When recreational cannabis was legalized across the country in October 2018, B.C. was expected to be a model for the rest of the country. Many municipalities, including Victoria, had already zoned businesses for cannabis retail sales, and there was a healthy medical marijuana market.
But a recent report from Statistics Canada says B.C. sold less legal cannabis than any other province except for Prince Edward Island in the first nine months of legalization. The report’s data shows B.C. sold $19.5 million worth of legal pot from October 2018 through June 2019. P.E.I. only took in $10.7 million but has a fraction of B.C.’s population. Officials in B.C. blame supply shortages and a slow rollout of retail stores.
There have also been significant delays in licensing. Only licensed retailers are permitted to sell cannabis — and that cannabis must come from a licensed producer. Retailers must navigate a complex approval process, with both provincial and municipal input.
“Creating a legal cannabis market takes time,” says a spokesperson for the BC Ministry of Attorney General. “Our robust application process has stringent security and financial checks to ensure illegal activity doesn’t take place. Unlike some other provinces, our government gives communities input into if, where and what kind of cannabis stores they want. We are working to continuously improve and speed up the application process for cannabis licences, without compromising the safety of British Columbians.”
The Community Safety Unit (CSU) — under the policing and security branch of the BC Ministry of Public Safety & Solicitor General — recently started to crack down on unlicensed dispensaries. Victoria dispensary Trees Cannabis suspended its operations and laid off more than 150 employees after multiple raids this summer.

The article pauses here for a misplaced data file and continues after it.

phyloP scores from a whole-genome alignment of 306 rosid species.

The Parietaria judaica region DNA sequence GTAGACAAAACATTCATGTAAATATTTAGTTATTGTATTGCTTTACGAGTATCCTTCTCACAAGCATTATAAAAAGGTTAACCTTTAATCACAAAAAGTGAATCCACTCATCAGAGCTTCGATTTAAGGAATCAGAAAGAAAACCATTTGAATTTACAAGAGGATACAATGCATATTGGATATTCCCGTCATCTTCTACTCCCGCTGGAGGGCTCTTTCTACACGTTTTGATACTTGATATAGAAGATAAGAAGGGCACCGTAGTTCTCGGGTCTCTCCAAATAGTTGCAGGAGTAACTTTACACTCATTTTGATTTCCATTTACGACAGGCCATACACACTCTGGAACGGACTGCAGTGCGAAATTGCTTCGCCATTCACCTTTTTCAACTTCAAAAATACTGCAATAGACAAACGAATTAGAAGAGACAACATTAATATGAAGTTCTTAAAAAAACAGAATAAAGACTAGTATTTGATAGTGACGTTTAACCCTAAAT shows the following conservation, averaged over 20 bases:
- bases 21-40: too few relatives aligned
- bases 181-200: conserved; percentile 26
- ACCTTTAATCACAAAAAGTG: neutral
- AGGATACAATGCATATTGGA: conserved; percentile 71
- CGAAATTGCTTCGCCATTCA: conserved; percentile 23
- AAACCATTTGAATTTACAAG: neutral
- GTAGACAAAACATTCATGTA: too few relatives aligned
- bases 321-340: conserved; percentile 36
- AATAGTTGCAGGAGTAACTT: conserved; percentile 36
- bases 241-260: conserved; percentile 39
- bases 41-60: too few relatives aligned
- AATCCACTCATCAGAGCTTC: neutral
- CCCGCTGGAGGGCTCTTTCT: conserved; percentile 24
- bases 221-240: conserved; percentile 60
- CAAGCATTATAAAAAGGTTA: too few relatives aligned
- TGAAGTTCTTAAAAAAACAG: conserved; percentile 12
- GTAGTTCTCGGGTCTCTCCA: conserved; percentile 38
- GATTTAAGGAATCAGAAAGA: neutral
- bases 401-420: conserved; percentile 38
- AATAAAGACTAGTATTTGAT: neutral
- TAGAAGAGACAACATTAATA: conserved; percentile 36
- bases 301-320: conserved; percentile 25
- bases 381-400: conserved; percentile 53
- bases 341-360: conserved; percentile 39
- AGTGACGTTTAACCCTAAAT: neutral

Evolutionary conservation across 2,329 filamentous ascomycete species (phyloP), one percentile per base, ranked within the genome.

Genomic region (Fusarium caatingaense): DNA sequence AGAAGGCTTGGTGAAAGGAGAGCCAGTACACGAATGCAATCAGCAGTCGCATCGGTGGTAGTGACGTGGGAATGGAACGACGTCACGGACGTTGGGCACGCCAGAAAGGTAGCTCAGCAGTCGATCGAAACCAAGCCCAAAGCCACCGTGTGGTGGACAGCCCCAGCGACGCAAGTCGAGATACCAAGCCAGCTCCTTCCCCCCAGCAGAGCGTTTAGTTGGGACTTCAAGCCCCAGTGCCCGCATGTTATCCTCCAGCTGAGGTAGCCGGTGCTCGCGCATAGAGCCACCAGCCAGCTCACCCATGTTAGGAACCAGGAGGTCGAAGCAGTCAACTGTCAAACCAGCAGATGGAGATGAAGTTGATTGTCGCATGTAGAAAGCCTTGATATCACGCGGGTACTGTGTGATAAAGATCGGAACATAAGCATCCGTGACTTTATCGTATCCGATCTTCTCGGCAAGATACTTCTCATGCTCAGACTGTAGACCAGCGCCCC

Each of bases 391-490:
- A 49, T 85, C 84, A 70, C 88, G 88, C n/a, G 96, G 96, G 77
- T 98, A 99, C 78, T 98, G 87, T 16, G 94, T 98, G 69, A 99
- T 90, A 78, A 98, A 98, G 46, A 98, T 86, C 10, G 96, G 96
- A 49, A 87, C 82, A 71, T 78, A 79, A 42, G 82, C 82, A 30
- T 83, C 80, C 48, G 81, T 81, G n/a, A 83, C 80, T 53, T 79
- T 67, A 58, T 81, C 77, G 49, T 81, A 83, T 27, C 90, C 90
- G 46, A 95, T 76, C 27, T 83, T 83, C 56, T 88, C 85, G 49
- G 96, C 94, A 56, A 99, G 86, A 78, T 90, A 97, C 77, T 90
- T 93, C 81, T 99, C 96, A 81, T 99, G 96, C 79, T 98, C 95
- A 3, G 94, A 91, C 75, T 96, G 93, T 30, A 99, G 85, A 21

Trees Cannabis CEO Alex Robb says the company, which had been selling medical cannabis for five years, applied for its retail licenses in October of 2018, but is still in the financial screening stage of its application. According to Robb, the intensive process has caused significant delays for Trees.
“A lot of people have been laying the blame squarely on ineffectual governments, but there were circumstances at the time of legalization that could explain why this took so long,” Robb says, pointing to the new provincial government having to get settled in 2017 and then the municipal elections around the time of legalization.
“The governments really did have to come up with this whole system very quickly,” he adds. “It did cause so much confusion.”
Trees Cannabis intends to open licensed retail stores as soon as its applications are approved. In the meantime, it is running Trees Restaurant, which Robb hopes will eventually be a licensed cannabis consumption space once regulations are established after edibles become legal this fall.
The stringent regulations and delays in licensing have led the B.C. government to adjust its estimated cannabis revenues from $200 million to $68 million.
“I really think that by not seeing cannabis legalization as a real economic opportunity, the
government is shooting itself in the foot,” Robb says. “This could have been a real boom to the B.C. economy.”
This article is from the October/November 2019 issue of Douglas.